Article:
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John Giles: Low key Levy has learned crucial lesson


Tottenham Hotspur chairman Daniel Levy is giving Daniel Levy the space he needs to manage the team well

Tottenham Hotspur chairman Daniel Levy is giving Daniel Levy the space he needs to manage the team well

Mauricio Pochettino has been given the space to manage his team properly this season and is reaping the benefits

Mauricio Pochettino has been given the space to manage his team properly this season and is reaping the benefits


Tottenham Hotspur chairman Daniel Levy is giving Daniel Levy the space he needs to manage the team well

There hasn't been a year in the last ten when Daniel Levy didn't do something annoying and self-destructive.

Spurs have always been a rolling disaster waiting to happen and I could see no way that this would ever change while he called the shots.

I have to say, I might have to change my mind on that.

The main reason for this is Mauricio Pochettino, a man with a low profile, few words and a very clear work ethic.

Somehow, he has tamed Levy's wish to be involved in every aspect of Tottenham Hotspur, including the buying and selling of players and as a result, they have put themselves in a position to challenge for the Premier League title in a real way this season.

I don't say that lightly. Spurs have let us all down so many times in the past and Levy has never before trusted his own judgement and allowed the man he hired as manager to manage.

Well, actually, that's not strictly true. The only other time he stepped out of the way was when Spurs were plummeting towards relegation in October 2008 and he hired Harry Redknapp to replace Juande Ramos.


Levy was desperate and willing to give Redknapp anything he wanted so on that one occasion, he let go of his tight grip on the club and relied on the experience and nous of a very good manager.

After quickly pushing away from the danger zone, Redknapp began a run which eventually delivered Champions League football, Levy's heart's desire.

It wasn't enough though. The chairman decided that this management game was easy, got rid of his saviour and brought in Andre Villas Boas who was happy to tell us straight away that he had no control over anything.

Naturally enough, the wheels came off quickly and Villas Boas was gone after six months.

But this time, I think Levy has learned his lesson. This time, I think he sees that Pochettino knows what he is doing and is best left alone to do his work.

If that is the case, he has finally woken up, finally realised that there is a right way to run a football club and a wrong way.

I say 'if' because there is always the chance that the leopard has not changed it's spots at all and that even as I write this, Levy is meddling in the transfer market trying to buy players Pochettino doesn't want.

That's usually the way it happens at Spurs or any of the clubs working with a committee model for player acquisition.

But it doesn't look that way this time. Whether it is Pochettino's quiet authority, a realisation by Levy that his way is the wrong way or a combination of both I'm not sure but the upshot of it all is that Spurs have a chance this season - a big chance.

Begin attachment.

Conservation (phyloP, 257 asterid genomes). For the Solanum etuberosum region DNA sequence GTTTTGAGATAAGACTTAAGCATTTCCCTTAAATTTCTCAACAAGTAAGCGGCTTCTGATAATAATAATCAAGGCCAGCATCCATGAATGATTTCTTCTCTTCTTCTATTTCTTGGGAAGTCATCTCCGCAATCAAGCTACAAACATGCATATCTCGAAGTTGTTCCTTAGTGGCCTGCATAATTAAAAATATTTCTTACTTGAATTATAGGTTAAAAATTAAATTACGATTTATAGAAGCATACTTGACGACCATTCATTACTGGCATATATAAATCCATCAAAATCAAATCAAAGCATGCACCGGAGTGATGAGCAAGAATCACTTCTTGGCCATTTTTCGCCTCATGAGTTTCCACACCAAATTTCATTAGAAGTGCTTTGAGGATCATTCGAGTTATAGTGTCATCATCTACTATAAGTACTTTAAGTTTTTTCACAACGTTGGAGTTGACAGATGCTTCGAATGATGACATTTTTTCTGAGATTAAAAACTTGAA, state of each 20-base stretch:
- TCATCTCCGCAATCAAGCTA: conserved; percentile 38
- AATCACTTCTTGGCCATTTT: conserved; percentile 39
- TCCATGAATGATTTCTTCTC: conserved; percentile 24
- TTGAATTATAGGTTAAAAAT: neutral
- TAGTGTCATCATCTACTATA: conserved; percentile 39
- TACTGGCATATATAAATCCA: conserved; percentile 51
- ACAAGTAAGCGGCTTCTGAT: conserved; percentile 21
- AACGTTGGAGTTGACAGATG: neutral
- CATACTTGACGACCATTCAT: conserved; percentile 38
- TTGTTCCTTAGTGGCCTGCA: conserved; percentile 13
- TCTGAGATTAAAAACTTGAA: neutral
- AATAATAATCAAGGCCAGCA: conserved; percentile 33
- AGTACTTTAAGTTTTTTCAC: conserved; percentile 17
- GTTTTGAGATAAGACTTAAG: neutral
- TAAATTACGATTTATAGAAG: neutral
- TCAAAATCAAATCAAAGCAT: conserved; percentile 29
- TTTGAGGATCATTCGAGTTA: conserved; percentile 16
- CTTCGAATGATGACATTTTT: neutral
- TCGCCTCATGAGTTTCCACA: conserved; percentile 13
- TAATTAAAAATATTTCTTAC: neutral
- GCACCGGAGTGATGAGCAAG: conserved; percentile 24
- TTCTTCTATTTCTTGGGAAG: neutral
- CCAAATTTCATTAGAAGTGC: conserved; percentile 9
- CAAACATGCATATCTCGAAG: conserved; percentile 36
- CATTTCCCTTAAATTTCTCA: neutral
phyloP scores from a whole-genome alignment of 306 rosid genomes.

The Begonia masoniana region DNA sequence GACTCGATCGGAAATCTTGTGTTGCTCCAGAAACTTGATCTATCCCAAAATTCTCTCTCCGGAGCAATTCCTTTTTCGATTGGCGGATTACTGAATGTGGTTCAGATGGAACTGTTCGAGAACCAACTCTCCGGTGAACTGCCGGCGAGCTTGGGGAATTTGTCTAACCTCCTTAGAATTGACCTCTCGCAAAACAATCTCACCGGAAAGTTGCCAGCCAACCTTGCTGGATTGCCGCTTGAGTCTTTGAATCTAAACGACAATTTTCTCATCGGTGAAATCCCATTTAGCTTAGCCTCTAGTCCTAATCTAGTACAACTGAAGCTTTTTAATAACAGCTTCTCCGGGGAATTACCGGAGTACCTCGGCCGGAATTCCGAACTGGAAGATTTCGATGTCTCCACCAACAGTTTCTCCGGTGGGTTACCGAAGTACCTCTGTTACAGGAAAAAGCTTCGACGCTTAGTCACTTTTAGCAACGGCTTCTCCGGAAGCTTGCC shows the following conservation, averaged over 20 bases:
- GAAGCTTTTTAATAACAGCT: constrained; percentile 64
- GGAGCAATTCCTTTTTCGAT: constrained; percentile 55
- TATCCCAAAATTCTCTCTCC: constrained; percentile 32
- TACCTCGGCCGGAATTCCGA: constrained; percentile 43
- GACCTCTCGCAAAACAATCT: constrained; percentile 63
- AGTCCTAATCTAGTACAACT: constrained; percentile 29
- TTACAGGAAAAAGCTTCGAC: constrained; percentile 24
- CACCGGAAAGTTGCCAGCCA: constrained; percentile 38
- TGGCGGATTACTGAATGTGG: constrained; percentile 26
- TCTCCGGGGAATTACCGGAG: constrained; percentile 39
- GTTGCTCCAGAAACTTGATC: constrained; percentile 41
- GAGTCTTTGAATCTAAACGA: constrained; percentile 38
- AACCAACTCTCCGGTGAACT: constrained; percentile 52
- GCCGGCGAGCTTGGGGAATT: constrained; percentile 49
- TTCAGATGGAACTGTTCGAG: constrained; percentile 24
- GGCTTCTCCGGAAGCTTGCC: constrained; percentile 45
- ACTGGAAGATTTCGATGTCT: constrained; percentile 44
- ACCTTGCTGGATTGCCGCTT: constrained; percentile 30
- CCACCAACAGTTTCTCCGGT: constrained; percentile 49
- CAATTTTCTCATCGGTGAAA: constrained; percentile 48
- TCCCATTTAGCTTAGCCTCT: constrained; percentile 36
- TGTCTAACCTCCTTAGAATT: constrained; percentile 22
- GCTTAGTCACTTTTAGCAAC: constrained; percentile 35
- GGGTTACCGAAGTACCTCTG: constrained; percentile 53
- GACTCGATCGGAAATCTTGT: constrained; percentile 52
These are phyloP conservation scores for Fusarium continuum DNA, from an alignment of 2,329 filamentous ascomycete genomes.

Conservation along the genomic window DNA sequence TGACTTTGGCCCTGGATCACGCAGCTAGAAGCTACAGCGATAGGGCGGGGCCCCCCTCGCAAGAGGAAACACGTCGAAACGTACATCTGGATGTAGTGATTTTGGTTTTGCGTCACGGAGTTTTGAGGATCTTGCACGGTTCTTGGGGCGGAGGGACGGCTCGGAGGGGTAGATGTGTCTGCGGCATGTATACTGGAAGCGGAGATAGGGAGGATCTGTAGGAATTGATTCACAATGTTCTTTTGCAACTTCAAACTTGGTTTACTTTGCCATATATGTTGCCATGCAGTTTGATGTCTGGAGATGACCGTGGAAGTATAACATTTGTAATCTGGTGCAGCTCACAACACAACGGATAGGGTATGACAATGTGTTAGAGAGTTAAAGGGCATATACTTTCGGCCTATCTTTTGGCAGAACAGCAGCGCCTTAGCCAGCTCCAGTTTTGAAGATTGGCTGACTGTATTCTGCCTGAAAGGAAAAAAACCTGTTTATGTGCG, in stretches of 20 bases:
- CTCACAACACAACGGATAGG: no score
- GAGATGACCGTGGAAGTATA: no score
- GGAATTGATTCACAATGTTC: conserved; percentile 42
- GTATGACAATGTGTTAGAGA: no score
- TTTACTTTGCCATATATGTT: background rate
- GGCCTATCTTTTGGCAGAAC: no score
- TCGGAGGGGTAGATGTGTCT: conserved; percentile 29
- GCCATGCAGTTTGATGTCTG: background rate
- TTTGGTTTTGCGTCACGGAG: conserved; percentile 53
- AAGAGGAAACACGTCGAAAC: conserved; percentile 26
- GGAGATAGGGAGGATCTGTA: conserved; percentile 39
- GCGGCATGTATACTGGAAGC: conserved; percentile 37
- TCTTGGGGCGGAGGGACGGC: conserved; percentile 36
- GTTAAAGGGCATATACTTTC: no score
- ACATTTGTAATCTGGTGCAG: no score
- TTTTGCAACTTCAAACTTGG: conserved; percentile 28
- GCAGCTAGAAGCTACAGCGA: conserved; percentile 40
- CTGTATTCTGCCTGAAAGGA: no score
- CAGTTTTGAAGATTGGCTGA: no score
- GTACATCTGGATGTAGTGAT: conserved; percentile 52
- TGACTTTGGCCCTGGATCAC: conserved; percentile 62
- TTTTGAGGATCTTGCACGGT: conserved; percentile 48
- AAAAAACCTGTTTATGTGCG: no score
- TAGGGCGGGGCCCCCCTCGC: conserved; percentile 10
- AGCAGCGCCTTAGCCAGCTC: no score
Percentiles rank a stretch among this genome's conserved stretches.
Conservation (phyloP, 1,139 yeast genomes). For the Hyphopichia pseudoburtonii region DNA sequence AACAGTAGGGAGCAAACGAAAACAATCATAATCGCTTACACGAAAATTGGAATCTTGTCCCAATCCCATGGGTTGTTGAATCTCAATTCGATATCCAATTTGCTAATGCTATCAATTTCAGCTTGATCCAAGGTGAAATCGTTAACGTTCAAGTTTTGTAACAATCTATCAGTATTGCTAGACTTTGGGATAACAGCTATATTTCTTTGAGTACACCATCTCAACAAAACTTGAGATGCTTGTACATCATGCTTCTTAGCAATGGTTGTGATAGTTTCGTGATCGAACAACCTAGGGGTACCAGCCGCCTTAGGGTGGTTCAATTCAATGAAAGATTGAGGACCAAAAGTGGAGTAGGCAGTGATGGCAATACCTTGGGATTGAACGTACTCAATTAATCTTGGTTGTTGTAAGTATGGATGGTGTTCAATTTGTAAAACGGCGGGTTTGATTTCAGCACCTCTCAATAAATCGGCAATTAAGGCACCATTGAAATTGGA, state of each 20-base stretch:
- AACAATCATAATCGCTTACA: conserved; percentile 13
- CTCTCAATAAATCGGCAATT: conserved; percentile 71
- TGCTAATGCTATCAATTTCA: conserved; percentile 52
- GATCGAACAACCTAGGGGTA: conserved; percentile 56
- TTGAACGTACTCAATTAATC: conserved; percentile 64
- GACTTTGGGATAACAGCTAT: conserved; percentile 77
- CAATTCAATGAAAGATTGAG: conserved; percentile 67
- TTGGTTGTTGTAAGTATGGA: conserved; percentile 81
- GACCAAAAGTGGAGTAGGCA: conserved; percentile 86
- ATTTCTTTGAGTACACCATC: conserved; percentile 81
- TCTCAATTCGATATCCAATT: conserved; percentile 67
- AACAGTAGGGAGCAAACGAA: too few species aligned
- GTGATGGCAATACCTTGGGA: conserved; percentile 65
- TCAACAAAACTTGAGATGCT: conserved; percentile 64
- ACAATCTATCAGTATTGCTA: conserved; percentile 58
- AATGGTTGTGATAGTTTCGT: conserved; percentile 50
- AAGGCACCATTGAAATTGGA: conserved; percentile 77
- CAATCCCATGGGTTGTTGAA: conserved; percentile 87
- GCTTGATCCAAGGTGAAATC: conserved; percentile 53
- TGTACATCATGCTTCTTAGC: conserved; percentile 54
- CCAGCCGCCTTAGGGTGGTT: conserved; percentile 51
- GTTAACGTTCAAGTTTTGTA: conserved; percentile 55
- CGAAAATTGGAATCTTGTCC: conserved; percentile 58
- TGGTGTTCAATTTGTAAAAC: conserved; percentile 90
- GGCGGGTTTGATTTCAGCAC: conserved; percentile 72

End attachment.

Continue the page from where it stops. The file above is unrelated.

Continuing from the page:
They have a chance because Pochettino has been working hard at making Spurs a good defensive team, has a more than decent range of midfield options and has Harry Kane up front.

I've liked Pochettino since I saw him first at Southampton. I like the fact that he says very little and is remarkably low key by the standards of the Premier League.

There was a nice contrast available when Spurs played Sunderland last weekend. Before the game, Sam Allardyce wondered about Spurs' title chances and whether they could hold their nerve.

He was asked whether he thought it was a positive development to see a foreign coach make such good use of young English players but he couldn't bring himself to give Pochettino the credit he deserves.

Instead, he claimed that good recruitment policies at Southampton and White Hart Lane which focused on English talent were responsible for the Argentinian's record in the Premier League.

He suggested that a manager is only as good as his players and while there is truth in that, the implicit message was that he, Allardyce, would be doing as well as Pochettino if he had some players.

Imagine how that went down in the Sunderland dressing room.

Not for the first time, I wondered about Big Sam's mouth, why he opens it so often and talks about other manager's business. His team was hammered 4-1 by Spurs.

He really is terrible Allardyce. He has an opinion, mostly negative, on everyone else and his team is heading for the Championship at breakneck speed.

He seems to want to rise above that small matter as if Sunderland's dreadful season has nothing to do with him while he gives forth about Jurgen Klopp and most recently, Pochettino's Spurs.

Can Spurs hold their nerve? It's a good question for neutrals to ask but not Allardyce.

I think a better question would be can Pochettino hold his nerve and I think the answer to that is positive.

I know that the young players in his squad will love working with him. They will admire his quiet authority and they are working hard for him, you can see that every time Spurs play.

That's the acid test. When players win football games, that cuts through all the flannel you hear from Allardyce and exposes the actions of Levy in the past as nothing more than vanity.